4. Obviously, these systemic forms of extreme torture, carried on with the awareness, involvement or condoning of officials at a range of levels will not be eliminated simply as a consequence of the changed political conditions at the national level. The increasing amount of domestic media reporting about such cases may push the police to be more covert in how they operate; however, these practices will continue not least of all because police are cognizant that they are unlikely to suffer anything other than disciplinary slaps on the wrist for their involvement in such acts, while on the other hand they are under pressure to “solve” cases of this sort as quickly as possible and the sanctions they face for failure to get results are likely to outweigh the risks arising from the use of torture.

5. In December 2012, staff of the ALRC and DIGNITY, the Danish organisation against torture, met with human rights defenders from Myanmar working on cases of torture. Apart from hearing of cases that speak to the continued incidence of practices of the sort described above, the meeting reached a number of conclusions concerning the requirements of a programme to address the systemic use of torture in Myanmar today, and its consequences. Among these conclusions, the Asian Legal Resource Centre commends the following to the Council, and urges that the relevant United Nations agencies communicate the same to the Government of Myanmar with a view to multilateral and bilateral programmes being established accordingly:

a. Psychological counseling and physical rehabilitation services are required for persons who have already suffered torture in Myanmar, both for their own benefit and also to address its continued incidence. Torture will only be stopped if people who have suffered torture are able to talk about it, so that the phenomenon of torture is widely known and abhorred, and can be addressed societally. Survivors of torture will be in a position to do this only if they get the services and support that they need. Therefore in any programme to eliminate the use of torture in Myanmar, the medical and rehabilitation aspect is paramount.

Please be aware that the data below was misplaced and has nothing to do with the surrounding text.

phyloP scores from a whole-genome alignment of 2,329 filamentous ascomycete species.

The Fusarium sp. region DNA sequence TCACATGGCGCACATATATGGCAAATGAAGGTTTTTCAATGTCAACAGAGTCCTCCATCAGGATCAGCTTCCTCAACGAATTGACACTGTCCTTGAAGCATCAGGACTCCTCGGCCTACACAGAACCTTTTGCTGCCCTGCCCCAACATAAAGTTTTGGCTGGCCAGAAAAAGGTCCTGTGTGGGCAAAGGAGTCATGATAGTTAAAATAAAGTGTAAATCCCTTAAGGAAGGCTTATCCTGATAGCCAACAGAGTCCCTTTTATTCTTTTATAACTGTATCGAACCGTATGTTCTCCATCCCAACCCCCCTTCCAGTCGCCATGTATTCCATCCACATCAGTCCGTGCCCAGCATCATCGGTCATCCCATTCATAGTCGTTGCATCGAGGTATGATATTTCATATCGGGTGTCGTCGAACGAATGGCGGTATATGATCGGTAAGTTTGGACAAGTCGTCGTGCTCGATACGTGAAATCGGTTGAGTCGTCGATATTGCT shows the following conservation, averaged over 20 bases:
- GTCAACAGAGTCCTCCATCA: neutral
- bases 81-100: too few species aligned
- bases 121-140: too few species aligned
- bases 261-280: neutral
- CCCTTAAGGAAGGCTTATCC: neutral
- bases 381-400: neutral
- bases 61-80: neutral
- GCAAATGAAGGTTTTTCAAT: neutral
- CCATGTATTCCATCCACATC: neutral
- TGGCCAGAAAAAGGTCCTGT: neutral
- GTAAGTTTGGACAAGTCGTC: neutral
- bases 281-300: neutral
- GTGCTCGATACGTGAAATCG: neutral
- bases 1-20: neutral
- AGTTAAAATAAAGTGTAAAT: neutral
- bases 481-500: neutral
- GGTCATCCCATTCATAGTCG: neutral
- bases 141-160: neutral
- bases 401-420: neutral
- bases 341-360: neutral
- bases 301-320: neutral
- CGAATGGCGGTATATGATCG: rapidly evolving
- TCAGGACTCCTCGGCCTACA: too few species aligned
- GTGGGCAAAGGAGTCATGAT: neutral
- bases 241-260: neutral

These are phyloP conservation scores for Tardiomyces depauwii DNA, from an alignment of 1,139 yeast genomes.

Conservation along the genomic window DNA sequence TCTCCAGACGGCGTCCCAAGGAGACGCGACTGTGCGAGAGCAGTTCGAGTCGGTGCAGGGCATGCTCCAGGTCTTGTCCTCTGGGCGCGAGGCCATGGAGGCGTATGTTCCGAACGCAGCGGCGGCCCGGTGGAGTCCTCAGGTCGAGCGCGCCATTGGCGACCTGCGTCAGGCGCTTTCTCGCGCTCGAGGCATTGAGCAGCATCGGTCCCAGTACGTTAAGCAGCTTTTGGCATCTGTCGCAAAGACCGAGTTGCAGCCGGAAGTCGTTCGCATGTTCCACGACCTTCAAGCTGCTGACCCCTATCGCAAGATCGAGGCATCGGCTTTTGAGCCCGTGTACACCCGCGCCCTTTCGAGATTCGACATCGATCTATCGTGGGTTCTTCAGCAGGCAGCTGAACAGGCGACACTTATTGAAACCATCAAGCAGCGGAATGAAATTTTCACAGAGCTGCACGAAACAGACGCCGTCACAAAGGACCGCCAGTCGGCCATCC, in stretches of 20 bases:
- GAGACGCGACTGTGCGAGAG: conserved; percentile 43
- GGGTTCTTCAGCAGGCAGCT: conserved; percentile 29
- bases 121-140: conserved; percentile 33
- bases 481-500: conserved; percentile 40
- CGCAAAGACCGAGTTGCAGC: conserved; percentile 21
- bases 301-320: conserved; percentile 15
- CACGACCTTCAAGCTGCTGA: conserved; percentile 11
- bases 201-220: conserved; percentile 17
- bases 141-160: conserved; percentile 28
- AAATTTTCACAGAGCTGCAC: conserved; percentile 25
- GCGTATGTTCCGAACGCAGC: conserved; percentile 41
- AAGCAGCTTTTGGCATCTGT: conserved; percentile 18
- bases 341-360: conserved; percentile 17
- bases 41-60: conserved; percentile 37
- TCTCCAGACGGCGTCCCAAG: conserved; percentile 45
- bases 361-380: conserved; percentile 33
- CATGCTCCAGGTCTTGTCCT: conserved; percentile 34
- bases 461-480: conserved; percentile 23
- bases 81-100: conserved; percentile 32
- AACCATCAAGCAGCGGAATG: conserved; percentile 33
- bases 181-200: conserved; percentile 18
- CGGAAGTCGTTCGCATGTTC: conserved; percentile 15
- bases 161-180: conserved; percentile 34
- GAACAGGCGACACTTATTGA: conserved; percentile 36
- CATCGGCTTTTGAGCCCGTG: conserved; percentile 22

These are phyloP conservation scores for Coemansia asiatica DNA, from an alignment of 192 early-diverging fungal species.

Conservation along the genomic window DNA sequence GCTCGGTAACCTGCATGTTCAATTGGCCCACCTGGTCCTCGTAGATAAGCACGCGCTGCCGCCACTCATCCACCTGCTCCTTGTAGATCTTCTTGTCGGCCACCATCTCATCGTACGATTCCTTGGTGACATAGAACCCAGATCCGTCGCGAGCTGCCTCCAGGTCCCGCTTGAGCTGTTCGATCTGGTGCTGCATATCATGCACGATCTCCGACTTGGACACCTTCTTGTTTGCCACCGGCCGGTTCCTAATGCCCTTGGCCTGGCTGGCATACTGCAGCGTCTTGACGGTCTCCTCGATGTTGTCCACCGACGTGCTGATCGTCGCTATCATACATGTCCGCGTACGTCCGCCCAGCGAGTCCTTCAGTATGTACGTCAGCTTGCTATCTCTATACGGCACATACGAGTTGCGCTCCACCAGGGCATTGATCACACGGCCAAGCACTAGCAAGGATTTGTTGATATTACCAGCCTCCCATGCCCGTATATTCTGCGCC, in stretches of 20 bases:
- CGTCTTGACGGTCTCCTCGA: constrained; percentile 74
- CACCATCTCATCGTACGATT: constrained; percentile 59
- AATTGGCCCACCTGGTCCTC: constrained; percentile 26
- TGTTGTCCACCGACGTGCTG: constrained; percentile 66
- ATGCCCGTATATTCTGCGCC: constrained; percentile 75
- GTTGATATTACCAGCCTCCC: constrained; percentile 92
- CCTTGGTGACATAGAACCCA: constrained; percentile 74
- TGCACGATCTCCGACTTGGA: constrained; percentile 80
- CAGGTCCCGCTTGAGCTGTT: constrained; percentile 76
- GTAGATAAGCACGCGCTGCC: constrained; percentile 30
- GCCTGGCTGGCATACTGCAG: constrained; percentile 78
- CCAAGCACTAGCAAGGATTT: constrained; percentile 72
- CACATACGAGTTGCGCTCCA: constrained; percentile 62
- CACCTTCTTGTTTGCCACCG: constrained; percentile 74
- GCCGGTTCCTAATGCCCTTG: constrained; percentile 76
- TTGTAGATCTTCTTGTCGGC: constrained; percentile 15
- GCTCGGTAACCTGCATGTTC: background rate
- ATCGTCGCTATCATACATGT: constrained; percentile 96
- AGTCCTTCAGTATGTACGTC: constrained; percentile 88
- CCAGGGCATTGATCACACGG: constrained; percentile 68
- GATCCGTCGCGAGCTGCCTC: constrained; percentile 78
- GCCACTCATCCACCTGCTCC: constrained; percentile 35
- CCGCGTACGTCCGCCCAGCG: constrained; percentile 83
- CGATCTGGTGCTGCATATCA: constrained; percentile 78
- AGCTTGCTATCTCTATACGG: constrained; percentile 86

b. Documentation of cases must be conducted much more systematically and thoroughly. All persons who class themselves as human rights defenders should be involved in this work. At present, the extent and scale of the use of torture in Myanmar is little understood because of the lack of attention especially to the incidence of torture in ordinary criminal cases. Human rights defenders in the current period of political change especially need to reorient their work towards these types of cases, since the possibility of torture being eliminated from Myanmar is nil if it cannot be eliminated in these most common cases.

c. Analysis of institutional weaknesses in Myanmar, in particular of the judiciary, prosecution and police, must incorporate the phenomenon of torture more forcefully and consistently. At present, the analyses and critiques tend to be abstract, concerned with vague notions of judicial independence, and on topics that are commonplace but are relatively comfortable for people to discuss, such as widespread corruption. International agencies, including the Special Procedures of the High Commissioner, should do as much as they can to help break open the discussion on torture and bring critical analysis of the phenomenon into their work on institutional problems, including by narrating and building analysis from specific cases.

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About ALRC

The Asian Legal Resource Centre (ALRC) works towards the radical rethinking & fundamental redesigning of justice institutions in Asia, to ensure relief and redress for victims of human rights violations, as per Common Article 2 of the International Conventions. Sister organisation to the Asian Human Rights Commission, the ALRC is based in Hong Kong & holds general consultative status with the Economic & Social Council of the United Nations.